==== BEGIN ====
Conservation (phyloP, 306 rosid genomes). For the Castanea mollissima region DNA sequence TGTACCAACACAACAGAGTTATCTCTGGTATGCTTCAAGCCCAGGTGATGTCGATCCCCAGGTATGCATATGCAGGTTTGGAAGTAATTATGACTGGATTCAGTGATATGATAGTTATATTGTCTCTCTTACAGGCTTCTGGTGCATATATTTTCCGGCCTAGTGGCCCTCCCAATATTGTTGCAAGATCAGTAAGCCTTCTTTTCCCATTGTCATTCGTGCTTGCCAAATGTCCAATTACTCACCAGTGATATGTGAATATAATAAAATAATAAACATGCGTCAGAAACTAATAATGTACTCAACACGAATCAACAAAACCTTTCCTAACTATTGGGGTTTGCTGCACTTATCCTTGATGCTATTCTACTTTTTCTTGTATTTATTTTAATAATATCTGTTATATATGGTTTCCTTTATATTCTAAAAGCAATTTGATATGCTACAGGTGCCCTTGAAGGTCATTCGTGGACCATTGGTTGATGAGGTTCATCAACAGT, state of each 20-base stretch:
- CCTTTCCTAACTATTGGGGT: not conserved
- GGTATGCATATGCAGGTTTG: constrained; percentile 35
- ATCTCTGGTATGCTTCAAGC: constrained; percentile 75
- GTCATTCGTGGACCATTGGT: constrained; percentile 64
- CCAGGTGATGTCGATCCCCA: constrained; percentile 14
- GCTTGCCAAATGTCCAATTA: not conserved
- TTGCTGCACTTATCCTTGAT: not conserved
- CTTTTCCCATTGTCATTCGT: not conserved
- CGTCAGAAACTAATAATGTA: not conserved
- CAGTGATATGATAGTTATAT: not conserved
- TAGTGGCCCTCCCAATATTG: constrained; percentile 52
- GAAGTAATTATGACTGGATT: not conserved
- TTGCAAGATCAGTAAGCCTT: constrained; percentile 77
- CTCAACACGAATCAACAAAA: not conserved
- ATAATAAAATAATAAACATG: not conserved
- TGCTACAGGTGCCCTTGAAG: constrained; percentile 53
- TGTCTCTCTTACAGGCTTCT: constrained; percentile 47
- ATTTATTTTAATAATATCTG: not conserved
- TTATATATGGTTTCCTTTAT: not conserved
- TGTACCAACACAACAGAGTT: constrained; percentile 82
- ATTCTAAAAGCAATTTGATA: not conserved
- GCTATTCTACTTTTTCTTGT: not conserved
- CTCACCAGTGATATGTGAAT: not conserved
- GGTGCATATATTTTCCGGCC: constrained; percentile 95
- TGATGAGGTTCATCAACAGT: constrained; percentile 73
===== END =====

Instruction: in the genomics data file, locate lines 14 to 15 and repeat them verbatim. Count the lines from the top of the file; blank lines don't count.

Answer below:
- TTGCAAGATCAGTAAGCCTT: constrained; percentile 77
- CTCAACACGAATCAACAAAA: not conserved